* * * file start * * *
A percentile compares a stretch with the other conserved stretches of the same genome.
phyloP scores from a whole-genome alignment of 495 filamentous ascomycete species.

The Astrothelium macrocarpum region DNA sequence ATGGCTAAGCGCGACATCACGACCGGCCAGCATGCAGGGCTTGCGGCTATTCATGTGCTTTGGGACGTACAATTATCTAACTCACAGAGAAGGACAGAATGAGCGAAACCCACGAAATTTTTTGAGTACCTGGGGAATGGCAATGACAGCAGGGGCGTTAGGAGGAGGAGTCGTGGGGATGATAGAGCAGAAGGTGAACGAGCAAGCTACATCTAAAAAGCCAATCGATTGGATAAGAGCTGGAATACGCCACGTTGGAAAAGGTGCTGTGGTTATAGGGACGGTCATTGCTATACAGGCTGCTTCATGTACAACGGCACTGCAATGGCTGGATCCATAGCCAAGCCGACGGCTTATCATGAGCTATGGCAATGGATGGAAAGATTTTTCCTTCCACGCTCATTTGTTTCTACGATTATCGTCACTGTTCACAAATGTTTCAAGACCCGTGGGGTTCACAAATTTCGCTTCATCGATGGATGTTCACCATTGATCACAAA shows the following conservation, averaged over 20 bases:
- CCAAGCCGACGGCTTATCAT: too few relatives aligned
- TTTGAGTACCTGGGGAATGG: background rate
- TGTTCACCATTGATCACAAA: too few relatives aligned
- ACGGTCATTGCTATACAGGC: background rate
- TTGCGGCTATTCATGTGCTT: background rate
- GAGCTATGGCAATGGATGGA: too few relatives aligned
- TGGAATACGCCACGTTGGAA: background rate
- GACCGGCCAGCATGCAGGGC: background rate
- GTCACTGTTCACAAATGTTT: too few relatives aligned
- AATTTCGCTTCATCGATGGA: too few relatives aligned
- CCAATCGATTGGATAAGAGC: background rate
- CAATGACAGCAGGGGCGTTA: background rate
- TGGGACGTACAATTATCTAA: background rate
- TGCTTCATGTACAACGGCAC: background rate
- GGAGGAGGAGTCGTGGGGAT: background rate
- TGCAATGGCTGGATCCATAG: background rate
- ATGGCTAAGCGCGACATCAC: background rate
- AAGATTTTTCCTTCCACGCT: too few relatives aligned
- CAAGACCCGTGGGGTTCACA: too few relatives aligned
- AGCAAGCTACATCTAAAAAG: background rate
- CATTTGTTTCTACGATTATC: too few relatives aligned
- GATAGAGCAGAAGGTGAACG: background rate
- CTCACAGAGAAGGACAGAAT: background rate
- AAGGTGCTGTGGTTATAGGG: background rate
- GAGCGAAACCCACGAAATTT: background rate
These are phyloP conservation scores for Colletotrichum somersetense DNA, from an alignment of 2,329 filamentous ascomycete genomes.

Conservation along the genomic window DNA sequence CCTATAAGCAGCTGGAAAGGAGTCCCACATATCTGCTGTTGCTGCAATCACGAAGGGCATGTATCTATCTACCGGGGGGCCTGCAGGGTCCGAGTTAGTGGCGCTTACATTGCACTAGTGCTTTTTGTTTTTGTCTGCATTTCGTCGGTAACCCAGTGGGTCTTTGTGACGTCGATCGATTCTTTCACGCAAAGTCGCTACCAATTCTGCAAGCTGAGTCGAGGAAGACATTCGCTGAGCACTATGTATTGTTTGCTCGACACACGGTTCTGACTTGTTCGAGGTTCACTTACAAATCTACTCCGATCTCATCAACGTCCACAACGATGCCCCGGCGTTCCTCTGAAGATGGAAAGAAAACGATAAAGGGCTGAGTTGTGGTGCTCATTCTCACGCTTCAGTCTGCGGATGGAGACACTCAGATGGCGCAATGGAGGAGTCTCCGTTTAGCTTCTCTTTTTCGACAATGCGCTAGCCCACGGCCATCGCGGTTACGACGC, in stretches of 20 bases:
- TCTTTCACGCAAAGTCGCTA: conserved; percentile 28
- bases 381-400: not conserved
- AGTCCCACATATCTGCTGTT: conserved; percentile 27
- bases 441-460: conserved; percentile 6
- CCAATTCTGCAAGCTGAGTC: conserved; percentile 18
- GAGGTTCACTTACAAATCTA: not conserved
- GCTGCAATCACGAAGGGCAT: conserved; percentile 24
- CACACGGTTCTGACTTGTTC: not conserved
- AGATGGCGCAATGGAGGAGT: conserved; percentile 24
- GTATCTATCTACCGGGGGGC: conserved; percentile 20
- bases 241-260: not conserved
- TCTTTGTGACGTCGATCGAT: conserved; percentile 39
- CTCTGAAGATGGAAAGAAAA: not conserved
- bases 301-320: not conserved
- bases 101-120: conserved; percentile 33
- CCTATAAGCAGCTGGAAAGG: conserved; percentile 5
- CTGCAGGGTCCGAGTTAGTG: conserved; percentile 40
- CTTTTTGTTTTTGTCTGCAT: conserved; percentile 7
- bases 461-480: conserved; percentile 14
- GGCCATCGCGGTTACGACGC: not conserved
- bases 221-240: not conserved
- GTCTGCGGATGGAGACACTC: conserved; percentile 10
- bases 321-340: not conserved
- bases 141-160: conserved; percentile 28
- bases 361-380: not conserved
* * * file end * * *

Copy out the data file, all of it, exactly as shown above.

A percentile compares a stretch with the other conserved stretches of the same genome.
phyloP scores from a whole-genome alignment of 495 filamentous ascomycete species.

The Astrothelium macrocarpum region DNA sequence ATGGCTAAGCGCGACATCACGACCGGCCAGCATGCAGGGCTTGCGGCTATTCATGTGCTTTGGGACGTACAATTATCTAACTCACAGAGAAGGACAGAATGAGCGAAACCCACGAAATTTTTTGAGTACCTGGGGAATGGCAATGACAGCAGGGGCGTTAGGAGGAGGAGTCGTGGGGATGATAGAGCAGAAGGTGAACGAGCAAGCTACATCTAAAAAGCCAATCGATTGGATAAGAGCTGGAATACGCCACGTTGGAAAAGGTGCTGTGGTTATAGGGACGGTCATTGCTATACAGGCTGCTTCATGTACAACGGCACTGCAATGGCTGGATCCATAGCCAAGCCGACGGCTTATCATGAGCTATGGCAATGGATGGAAAGATTTTTCCTTCCACGCTCATTTGTTTCTACGATTATCGTCACTGTTCACAAATGTTTCAAGACCCGTGGGGTTCACAAATTTCGCTTCATCGATGGATGTTCACCATTGATCACAAA shows the following conservation, averaged over 20 bases:
- CCAAGCCGACGGCTTATCAT: too few relatives aligned
- TTTGAGTACCTGGGGAATGG: background rate
- TGTTCACCATTGATCACAAA: too few relatives aligned
- ACGGTCATTGCTATACAGGC: background rate
- TTGCGGCTATTCATGTGCTT: background rate
- GAGCTATGGCAATGGATGGA: too few relatives aligned
- TGGAATACGCCACGTTGGAA: background rate
- GACCGGCCAGCATGCAGGGC: background rate
- GTCACTGTTCACAAATGTTT: too few relatives aligned
- AATTTCGCTTCATCGATGGA: too few relatives aligned
- CCAATCGATTGGATAAGAGC: background rate
- CAATGACAGCAGGGGCGTTA: background rate
- TGGGACGTACAATTATCTAA: background rate
- TGCTTCATGTACAACGGCAC: background rate
- GGAGGAGGAGTCGTGGGGAT: background rate
- TGCAATGGCTGGATCCATAG: background rate
- ATGGCTAAGCGCGACATCAC: background rate
- AAGATTTTTCCTTCCACGCT: too few relatives aligned
- CAAGACCCGTGGGGTTCACA: too few relatives aligned
- AGCAAGCTACATCTAAAAAG: background rate
- CATTTGTTTCTACGATTATC: too few relatives aligned
- GATAGAGCAGAAGGTGAACG: background rate
- CTCACAGAGAAGGACAGAAT: background rate
- AAGGTGCTGTGGTTATAGGG: background rate
- GAGCGAAACCCACGAAATTT: background rate
These are phyloP conservation scores for Colletotrichum somersetense DNA, from an alignment of 2,329 filamentous ascomycete genomes.

Conservation along the genomic window DNA sequence CCTATAAGCAGCTGGAAAGGAGTCCCACATATCTGCTGTTGCTGCAATCACGAAGGGCATGTATCTATCTACCGGGGGGCCTGCAGGGTCCGAGTTAGTGGCGCTTACATTGCACTAGTGCTTTTTGTTTTTGTCTGCATTTCGTCGGTAACCCAGTGGGTCTTTGTGACGTCGATCGATTCTTTCACGCAAAGTCGCTACCAATTCTGCAAGCTGAGTCGAGGAAGACATTCGCTGAGCACTATGTATTGTTTGCTCGACACACGGTTCTGACTTGTTCGAGGTTCACTTACAAATCTACTCCGATCTCATCAACGTCCACAACGATGCCCCGGCGTTCCTCTGAAGATGGAAAGAAAACGATAAAGGGCTGAGTTGTGGTGCTCATTCTCACGCTTCAGTCTGCGGATGGAGACACTCAGATGGCGCAATGGAGGAGTCTCCGTTTAGCTTCTCTTTTTCGACAATGCGCTAGCCCACGGCCATCGCGGTTACGACGC, in stretches of 20 bases:
- TCTTTCACGCAAAGTCGCTA: conserved; percentile 28
- bases 381-400: not conserved
- AGTCCCACATATCTGCTGTT: conserved; percentile 27
- bases 441-460: conserved; percentile 6
- CCAATTCTGCAAGCTGAGTC: conserved; percentile 18
- GAGGTTCACTTACAAATCTA: not conserved
- GCTGCAATCACGAAGGGCAT: conserved; percentile 24
- CACACGGTTCTGACTTGTTC: not conserved
- AGATGGCGCAATGGAGGAGT: conserved; percentile 24
- GTATCTATCTACCGGGGGGC: conserved; percentile 20
- bases 241-260: not conserved
- TCTTTGTGACGTCGATCGAT: conserved; percentile 39
- CTCTGAAGATGGAAAGAAAA: not conserved
- bases 301-320: not conserved
- bases 101-120: conserved; percentile 33
- CCTATAAGCAGCTGGAAAGG: conserved; percentile 5
- CTGCAGGGTCCGAGTTAGTG: conserved; percentile 40
- CTTTTTGTTTTTGTCTGCAT: conserved; percentile 7
- bases 461-480: conserved; percentile 14
- GGCCATCGCGGTTACGACGC: not conserved
- bases 221-240: not conserved
- GTCTGCGGATGGAGACACTC: conserved; percentile 10
- bases 321-340: not conserved
- bases 141-160: conserved; percentile 28
- bases 361-380: not conserved